First Impressions by Christopher Koehler
Length: 300 pages
The first time Henry Hughes and Cameron Jameson meet, it’s an unmitigated disaster. Cameron reminds Henry of all he left behind when he stopped making adult films, and he cruelly rejects Cameron. When Cameron discovers Henry’s porno-thespian past, he assumes he’s dodged a bullet.
But circumstances continue to throw the two together. Though the physical attraction between them grows, they cling to first impressions, even as a slow dance reveals just how good they could be.
Henry finally realizes how wrong he was, but Cameron can’t cope with “sleeping with the enemy.” It will take a confrontation for Cameron to realize just how wrong he’s been, but unfortunately, he may have lost his chance.
This novel will not be for everyone, or even maybe for most people. While the writing itself isn't bad, the characters and the plot leave plenty to be desired. The one main character especially rubbed me the wrong way, but that may be personal preference. It's possible this was meant to be a more humorous story, and some may find it that way, but my dislike of the one main character and his friends, along with the inconsistency of how the character portrayals, left me not laughing as the story fell flat.
That said, this wasn't a hard book to read, either. It has a good pace, and there is almost always something happening that keeps things moving. For readers who don't mind ridiculous characters and who like the 'big misunderstanding' trope, this may be just the thing.
The biggest weaknesses in this book stem from the characters. My initial thoughts on Cameron weren't that bad, although I questioned his taste in friends. V+T are irresponsible, loose cannons who think everything is a joke. They overreact to simple situations, are pushy and flamboyant, and got under my skin. At least for the first half. In the latter part of the book, they become more responsible, only retaining fragments of themselves, while Cameron becomes the reckless one.
In general, Cameron's first appearance presents him as a responsible adult who is surrounded by irresponsible friends (aside from one of them) and who made decisions to be independent that have put him in the situation he's in now. I liked the Cameron we were given, but as the story unfolds, he changes and the perspective about him changes, which could have been done on purpose by the author to show that what we first saw wasn’t all there was to him, but in general made me dislike him as a character and made me question whether we were finding out new facts or if the old facts were changing.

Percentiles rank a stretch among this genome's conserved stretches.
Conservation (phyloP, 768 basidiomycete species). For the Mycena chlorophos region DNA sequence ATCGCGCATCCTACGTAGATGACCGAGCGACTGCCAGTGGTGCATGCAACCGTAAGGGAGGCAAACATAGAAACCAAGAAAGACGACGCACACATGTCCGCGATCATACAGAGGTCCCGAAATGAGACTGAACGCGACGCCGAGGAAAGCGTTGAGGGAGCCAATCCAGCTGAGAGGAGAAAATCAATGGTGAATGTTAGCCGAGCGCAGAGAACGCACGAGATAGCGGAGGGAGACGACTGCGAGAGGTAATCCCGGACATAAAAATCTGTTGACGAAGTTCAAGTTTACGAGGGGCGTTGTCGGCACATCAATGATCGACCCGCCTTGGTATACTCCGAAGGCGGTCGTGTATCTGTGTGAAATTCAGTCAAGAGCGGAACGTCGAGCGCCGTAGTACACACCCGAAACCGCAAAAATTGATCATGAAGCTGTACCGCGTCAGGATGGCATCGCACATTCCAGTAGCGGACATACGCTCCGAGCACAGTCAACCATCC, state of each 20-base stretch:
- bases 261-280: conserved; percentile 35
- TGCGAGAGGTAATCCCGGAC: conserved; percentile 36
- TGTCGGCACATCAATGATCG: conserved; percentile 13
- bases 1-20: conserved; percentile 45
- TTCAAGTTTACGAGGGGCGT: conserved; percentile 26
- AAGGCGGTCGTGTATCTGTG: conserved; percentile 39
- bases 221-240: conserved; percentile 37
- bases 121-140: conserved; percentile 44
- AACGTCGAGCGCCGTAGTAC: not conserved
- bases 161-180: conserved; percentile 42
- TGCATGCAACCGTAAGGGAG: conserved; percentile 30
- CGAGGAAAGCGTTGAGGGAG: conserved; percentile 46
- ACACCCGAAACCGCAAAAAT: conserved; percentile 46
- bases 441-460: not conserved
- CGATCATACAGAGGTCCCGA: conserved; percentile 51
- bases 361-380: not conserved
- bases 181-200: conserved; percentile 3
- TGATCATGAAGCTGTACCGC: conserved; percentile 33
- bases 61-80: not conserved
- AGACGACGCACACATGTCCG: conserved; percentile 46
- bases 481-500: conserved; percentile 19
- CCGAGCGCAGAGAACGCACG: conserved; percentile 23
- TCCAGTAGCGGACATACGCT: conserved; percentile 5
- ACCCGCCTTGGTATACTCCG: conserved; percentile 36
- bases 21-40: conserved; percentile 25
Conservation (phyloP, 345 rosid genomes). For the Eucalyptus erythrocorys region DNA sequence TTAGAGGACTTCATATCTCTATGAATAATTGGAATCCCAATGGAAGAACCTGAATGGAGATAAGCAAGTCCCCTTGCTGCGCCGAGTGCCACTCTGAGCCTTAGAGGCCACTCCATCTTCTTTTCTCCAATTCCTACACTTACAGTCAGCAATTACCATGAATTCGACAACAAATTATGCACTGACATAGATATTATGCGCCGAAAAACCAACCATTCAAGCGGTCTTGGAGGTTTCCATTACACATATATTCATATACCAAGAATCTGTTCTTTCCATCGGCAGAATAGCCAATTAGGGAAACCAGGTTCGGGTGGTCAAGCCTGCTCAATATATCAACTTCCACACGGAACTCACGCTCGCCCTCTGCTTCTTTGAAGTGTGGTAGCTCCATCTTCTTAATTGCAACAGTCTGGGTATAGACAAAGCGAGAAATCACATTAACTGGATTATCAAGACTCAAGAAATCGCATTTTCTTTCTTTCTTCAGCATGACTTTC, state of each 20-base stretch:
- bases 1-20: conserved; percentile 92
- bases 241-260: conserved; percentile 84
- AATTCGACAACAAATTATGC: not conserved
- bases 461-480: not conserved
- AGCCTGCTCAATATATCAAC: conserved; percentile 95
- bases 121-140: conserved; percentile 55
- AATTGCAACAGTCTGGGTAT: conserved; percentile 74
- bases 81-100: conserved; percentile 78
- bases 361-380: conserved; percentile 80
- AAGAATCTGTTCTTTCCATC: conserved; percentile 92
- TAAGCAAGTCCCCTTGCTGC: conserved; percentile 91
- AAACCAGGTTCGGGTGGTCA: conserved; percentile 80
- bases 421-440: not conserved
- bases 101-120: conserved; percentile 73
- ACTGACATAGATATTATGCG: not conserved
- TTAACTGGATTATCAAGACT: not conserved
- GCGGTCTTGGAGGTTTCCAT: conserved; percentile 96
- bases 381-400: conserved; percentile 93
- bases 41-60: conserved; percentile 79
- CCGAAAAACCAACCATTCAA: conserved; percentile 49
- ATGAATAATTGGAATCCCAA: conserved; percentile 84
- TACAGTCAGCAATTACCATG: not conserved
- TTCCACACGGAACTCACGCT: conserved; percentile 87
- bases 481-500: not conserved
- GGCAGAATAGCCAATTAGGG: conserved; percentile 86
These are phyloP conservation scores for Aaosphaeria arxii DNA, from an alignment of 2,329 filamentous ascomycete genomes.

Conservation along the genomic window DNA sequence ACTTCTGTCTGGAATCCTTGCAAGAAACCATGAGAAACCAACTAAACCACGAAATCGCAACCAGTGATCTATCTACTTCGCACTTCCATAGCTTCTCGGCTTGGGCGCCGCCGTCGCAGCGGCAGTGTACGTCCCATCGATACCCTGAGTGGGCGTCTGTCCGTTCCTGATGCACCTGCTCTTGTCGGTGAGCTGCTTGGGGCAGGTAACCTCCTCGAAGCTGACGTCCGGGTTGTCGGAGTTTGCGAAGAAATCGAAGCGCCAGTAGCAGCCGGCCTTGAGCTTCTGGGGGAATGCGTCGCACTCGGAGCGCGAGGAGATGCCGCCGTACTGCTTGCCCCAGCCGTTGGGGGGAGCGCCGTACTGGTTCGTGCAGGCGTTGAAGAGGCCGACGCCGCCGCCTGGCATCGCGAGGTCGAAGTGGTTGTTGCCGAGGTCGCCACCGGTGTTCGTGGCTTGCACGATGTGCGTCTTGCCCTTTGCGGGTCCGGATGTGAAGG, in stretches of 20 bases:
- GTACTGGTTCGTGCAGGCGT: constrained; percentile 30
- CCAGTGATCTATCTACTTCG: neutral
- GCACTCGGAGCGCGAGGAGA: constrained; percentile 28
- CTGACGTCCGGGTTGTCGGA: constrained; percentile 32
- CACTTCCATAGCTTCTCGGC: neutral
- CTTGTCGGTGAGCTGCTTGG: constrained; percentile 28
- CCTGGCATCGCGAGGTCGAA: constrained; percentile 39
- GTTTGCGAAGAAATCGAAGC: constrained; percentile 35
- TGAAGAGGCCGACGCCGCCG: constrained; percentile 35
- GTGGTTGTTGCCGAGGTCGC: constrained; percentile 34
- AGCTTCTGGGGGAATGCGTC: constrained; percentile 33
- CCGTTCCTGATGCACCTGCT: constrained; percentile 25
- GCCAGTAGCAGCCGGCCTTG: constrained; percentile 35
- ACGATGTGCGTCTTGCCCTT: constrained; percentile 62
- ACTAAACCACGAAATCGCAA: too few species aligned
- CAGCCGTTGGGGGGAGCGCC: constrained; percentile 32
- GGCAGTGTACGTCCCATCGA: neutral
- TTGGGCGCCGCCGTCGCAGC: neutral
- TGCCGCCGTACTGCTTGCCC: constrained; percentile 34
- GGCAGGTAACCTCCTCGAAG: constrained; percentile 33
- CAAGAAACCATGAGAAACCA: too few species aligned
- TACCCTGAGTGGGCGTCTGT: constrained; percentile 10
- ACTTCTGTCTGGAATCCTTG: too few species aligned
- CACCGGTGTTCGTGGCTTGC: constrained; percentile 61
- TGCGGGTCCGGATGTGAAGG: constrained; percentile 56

Henry is a more consistent character, although his hatred/obsession with his history as a porn star gets a little tiring. However, I can understand that people get that way about something they are ashamed of, plus his 'uncle's' involvement probably amplifies the negative experience Henry had. Despite his grumpiness, I rather liked Henry and the friendly relationship he has with his comic foil. They balance each other out, and the foil keeps Henry from being too much of a stick in the mud.
The general plot and back and forth of the characters had some interesting elements, but in general it dragged out the telling. Many things kept happening, getting in the way of the two main characters, which meant for a quickly paced book, but I lacked motivation to really care about the characters and their end results. So while the multiple "But wait, another twist!" events kept the story moving, they only helped with the enjoyment slightly.
It's an easy story to read, and while there was plenty I didn't like, it was quick, making it oddly enjoyable. It's like a cheesy, sorta bad movie that makes you roll your eyes and laugh once and a while. Not something I'd outright recommend, but will probably be to some people's tastes.
Requested this book for review.
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